Wireless inspection of civic violations
With the growing need for social distancing, law and order maintenance surveillance methods also need to evolve. Manning a traffic signal, for instance, is a challenge in the current times and also puts authorities in danger. Activating ‘pandemic drones’ across high-risk areas to monitor violations of civic norms, such as social distancing, can prove effective.
Tackling cybercriminals and fake news
Now more than ever, we understand the perils of fake news. We have to leverage technology to tackle the problem if we want to suppress it effectively. While a few new-age companies are doing a brilliant job of fact-checking, a central registry of official information will automatically help curb the menace of fake news.
Online education and examination infrastructure
The COVID-19 lockdown has shown us that one can be located anywhere in this world and still be productive. The learning can be applied to our education system also. Establishing technology infrastructure for schools and universities should become a permanent fixture in the Smartp City model to facilitate e-learning and e-examinations.
Touch-free sanitation and waste management
Make provisions to invest in touch-free sanitary hygiene bins and rubbish disposal technology to reduce infection and maintain high cleanliness levels during lockdown situations.
A blockchain-enabled citizen tracking system
Till now, tracking the movement of people infected by COVID-19, or the potential carriers, has been a lackluster affair. Gaining clear visibility on the testing infrastructure has been the biggest challenge. A decentralized Blockchain network to track people’s movement, health records, etc., can provide useful insights in such situations.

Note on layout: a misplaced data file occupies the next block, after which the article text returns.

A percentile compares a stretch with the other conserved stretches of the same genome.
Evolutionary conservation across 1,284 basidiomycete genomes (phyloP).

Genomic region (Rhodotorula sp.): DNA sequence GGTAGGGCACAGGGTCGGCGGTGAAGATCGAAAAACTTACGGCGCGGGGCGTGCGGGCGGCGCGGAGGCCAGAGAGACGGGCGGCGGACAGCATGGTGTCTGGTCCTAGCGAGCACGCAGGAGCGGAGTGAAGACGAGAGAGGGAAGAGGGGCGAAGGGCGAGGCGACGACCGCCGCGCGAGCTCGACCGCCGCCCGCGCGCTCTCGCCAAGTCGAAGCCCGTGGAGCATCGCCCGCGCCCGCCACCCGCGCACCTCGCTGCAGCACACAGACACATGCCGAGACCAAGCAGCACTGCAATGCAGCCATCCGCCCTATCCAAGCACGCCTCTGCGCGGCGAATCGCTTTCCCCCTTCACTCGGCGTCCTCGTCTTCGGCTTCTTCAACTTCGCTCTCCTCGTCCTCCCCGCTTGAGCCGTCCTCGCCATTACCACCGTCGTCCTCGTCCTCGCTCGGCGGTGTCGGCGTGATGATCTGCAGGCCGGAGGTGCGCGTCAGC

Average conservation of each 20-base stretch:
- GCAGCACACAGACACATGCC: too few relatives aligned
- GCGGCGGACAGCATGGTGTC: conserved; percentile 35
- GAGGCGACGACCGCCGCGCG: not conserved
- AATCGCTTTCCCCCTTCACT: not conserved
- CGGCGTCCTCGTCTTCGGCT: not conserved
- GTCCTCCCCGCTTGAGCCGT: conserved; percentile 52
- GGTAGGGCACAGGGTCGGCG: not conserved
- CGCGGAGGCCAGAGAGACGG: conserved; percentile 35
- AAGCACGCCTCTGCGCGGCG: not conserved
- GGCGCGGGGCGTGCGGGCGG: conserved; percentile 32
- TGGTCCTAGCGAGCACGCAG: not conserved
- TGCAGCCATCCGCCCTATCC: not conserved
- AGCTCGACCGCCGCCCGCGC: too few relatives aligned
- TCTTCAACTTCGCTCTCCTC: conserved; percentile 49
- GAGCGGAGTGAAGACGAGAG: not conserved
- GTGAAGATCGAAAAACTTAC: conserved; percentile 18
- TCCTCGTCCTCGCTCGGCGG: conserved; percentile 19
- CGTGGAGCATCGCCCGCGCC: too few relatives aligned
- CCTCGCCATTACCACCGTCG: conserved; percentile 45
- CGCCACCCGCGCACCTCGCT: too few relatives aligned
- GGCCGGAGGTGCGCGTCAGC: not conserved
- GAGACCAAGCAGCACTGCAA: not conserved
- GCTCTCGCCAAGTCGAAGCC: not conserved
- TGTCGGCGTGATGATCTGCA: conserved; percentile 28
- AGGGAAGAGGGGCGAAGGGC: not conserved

For a long, we have been demanding an online voting system to accommodate the rapid movement of citizens from one state to another or even outside the country. A Smart City model cannot ignore the need. The new model must address the caveat by establishing an effective backend system to ensure no duplication or manipulation occurs in votes cast online.
Smart intensive care units and isolation wards
Hospitals play an important role in providing the first response to a crisis. The pandemic-ready smart City model will have to prioritize essential medical care with the use of technology. The model must enhance the readiness of health facilities by increasing bed capacity, ventilator systems, and isolation wards, among other things, to help hospitals handle rapidly increasing service demands.
While creating a pandemic-ready model, based on the learnings we have gathered, will accommodate the plethora of changes we are witnessing today. However, the most imperative aspect to keep in mind is agility and flexibility. If the upgraded smart City models are in sync with the current times but fail to adapt to new situations, the entire effort will still fall flat.